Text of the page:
Mars’ clay minerals might have been formed by volcanic processes, not standing liquid water as generally believed.


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The uncertainty of science: Mars’ clay minerals might have been formed by volcanic processes, not standing liquid water as generally believed, according to a new study.

Data collected by orbiting spacecraft show Mars’ clay minerals may instead trace their origin to water-rich volcanic magma, similar to how clays formed on the Mururoa atoll in French Polynesia and in the Parana basin in Brazil. That process doesn’t need standing bodies of liquid water. “The infrared spectra we got in the lab (on Mururoa clays) using a reflected beam are astonishingly similar to that obtained on Mars by the orbiters,” lead researcher Alain Meunier, with the University of Poitiers in France, wrote in an email to Discovery News. The team also points out that some of the Mars meteorites recovered on Earth do not have a chemistry history that supports standing liquid water.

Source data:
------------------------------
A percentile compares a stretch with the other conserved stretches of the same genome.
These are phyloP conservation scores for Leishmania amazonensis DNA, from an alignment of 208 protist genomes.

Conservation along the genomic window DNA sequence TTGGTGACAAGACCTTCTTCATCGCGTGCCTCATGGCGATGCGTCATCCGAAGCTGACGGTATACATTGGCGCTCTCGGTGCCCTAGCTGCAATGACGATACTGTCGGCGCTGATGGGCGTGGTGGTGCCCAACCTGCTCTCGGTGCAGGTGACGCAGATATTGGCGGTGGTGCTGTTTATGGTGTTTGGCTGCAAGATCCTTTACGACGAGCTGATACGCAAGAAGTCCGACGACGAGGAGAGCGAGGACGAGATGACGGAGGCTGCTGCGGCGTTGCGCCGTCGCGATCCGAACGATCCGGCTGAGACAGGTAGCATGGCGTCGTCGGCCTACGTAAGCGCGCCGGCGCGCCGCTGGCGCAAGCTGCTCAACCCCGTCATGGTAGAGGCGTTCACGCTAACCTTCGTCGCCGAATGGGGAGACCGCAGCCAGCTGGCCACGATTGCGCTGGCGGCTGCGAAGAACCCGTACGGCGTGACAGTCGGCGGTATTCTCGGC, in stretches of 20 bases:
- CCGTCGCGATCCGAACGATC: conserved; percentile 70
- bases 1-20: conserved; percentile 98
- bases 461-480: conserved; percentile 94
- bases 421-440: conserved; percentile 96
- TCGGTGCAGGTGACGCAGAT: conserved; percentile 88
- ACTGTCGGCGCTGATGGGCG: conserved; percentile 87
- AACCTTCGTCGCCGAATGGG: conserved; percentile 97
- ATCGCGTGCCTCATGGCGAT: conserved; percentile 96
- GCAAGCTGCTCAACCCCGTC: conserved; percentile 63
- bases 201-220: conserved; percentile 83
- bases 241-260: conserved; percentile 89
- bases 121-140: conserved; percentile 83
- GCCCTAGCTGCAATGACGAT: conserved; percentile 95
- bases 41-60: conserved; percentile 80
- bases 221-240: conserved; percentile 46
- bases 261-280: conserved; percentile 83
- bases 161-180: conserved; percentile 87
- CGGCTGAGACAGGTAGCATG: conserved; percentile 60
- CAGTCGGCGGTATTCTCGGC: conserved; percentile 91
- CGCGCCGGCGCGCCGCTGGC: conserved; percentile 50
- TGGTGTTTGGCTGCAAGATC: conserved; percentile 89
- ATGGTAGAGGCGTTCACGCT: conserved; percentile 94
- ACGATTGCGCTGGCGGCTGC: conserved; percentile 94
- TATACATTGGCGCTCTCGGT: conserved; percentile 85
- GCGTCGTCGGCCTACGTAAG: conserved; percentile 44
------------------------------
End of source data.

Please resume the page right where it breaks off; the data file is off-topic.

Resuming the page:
If correct, this alternative explanation would mean that Mars was not that wet in the past, and would have been far less likely of ever having sustained life.

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